ROBERT HARDMAN: Proof William and Kate Middleton are in charge in a world without Harry 

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For all the turbulence of recent months, the enduring pulling power of the monarchy is undiminished – as last night’s glimpse of a future ‘slimmed down’ House of Windsor made very clear.

Here were the Duke and Duchess of Cambridge hosting their first state occasion at Buckingham Palace on behalf of the Queen, supported by the Princess Royal and the Earl and Countess of Wessex.

Many years hence, a future King William and Queen Catherine will be greeting world leaders (some as yet unborn) to these very same rooms for an identical evening.

Last night’s reception for the UK-Africa Summit was a trial run – and they sailed through it, even without the Duke and Duchess of Sussex to lend a hand.

The Palace would not normally host a state occasion in January because the Queen does not normally return to London until February.

However, she fully understood the potential of this summit. It is in no small part thanks to all the years she has spent nurturing her beloved Commonwealth that post-Brexit Britain has a dynamic new trading network ready and waiting across much of Africa.

As President Buhari of Nigeria noted yesterday, Brexit could generate a ‘jolt of vitality’ for the entire Commonwealth.

So, given the importance of this summit to both her Government and her Commonwealth, the Queen had turned to the younger generations.

Rather than call upon the Prince of Wales, who is about to embark on an historic tour of Israel, she decided it was time for the Duke of Cambridge to have his name on a stiff Buckingham Palace state invitation for the first time. Supported by the indefatigable Princess Royal and the Earl and Countess of Wessex (celebrating her 55th birthday), the Cambridges welcomed all the heads of state personally before a ‘team photo’ in the Throne Room.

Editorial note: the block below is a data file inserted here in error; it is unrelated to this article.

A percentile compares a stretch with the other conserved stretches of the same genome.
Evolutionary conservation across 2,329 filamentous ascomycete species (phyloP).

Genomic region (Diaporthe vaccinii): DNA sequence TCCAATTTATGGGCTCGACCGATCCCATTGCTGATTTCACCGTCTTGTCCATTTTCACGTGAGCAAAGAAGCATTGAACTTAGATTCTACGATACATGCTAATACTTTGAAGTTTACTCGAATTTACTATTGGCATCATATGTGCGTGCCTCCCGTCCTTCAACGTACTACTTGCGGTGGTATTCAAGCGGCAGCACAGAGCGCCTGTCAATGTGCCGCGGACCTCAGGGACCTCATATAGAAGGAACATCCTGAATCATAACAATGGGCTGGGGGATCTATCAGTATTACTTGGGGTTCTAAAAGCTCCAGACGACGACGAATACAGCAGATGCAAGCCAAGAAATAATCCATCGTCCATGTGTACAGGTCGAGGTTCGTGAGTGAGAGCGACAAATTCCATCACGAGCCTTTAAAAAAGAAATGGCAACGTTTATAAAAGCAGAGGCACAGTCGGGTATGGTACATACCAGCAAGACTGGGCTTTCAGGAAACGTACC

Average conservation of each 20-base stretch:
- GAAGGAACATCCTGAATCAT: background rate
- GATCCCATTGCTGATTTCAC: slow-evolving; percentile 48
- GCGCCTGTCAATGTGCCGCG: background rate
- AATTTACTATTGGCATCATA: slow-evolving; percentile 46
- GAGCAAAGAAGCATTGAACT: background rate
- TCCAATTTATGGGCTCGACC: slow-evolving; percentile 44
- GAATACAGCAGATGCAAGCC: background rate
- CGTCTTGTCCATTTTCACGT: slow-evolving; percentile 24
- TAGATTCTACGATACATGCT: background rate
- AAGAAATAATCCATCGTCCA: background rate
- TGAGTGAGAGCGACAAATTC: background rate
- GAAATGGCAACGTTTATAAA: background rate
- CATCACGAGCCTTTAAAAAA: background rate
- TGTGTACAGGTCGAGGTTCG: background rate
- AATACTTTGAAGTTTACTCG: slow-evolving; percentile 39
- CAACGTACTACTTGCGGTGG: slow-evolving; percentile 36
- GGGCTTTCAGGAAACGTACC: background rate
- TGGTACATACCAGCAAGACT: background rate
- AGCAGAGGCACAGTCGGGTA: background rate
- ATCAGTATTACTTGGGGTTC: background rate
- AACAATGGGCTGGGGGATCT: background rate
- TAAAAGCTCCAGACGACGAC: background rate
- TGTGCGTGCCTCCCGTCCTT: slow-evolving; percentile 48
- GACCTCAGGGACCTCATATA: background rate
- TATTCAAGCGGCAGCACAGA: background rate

With the formalities complete, the royal team then circulated through the White, Blue and Green Drawing Rooms and the Picture Gallery, ensuring that they all reached as many of the 200 guests as possible while the Queen’s footmen served the Queen’s Bollinger champagne and the Prince of Wales’s official harpist plucked away in a corner.

The Windsors are able to fly the flag at these events in a way that politicians cannot. Of course, it is down to ministers and officials to lead the serious business and horse-trading which determines whether trade summits like this are a success or not.

But it is down to the Royal Family to lend charm, glamour and atmosphere.

Will African delegates return home musing on the break-out seminar on catapult financing for the creative industries?

Or will they go home talking of last night’s speech by the Duke of Cambridge in which he talked of the restorative time he and his brother spent in Africa following the death of their mother and of going ‘down on one knee’ in Kenya to propose to the slightly blushing Duchess at his side?

Royalty adds a human dimension to statecraft. It is what we expect of our monarchy.

It is just a pity that the Cambridges will be doing more and more of these events without the Sussexes in support.

Earlier yesterday, Prince Harry was at the summit conference centre in Greenwich. The event had been in his diary long before this month’s declaration of independence. 

Besides, Harry has an enduring love for Africa and plans to spend a great deal of time there in future, privately promoting some of his patronages. 

When the Foreign Office had asked him to take part in yesterday’s events, he had willingly agreed and so there he was, hosting bilateral meetings with the presidents of Malawi and Mozambique and with the prime minister of Morocco.

Their Excellencies all appeared delighted to meet the man of the moment, even if Harry looked rather more contemplative. Here was precisely the sort of thing he will not be doing in future.

There was also a private 20-minute chat with the host, Boris Johnson, who treated Harry to the sort of breezy informality he can look forward to as a future ex-royal. Instead of standing stiffly to attention and making small talk, as most politicians do in royal company, the PM scratched his belly, ruffled his hair and did an impression of an aeroplane.

Life outside the royal compound is going to be so very different – and not without its complications.

For a start – and as I noted on these pages yesterday – even the new titles which the couple had chosen for themselves have now been deemed inappropriate. Palace aides have acknowledged that the couple cannot be ‘Harry, Duke of Sussex’ and ‘Meghan, Duchess of Sussex’ after all because this is a form of address for divorcees. For all its constraints, life as a future King and Queen must suddenly seem so much simpler for the Cambridges.

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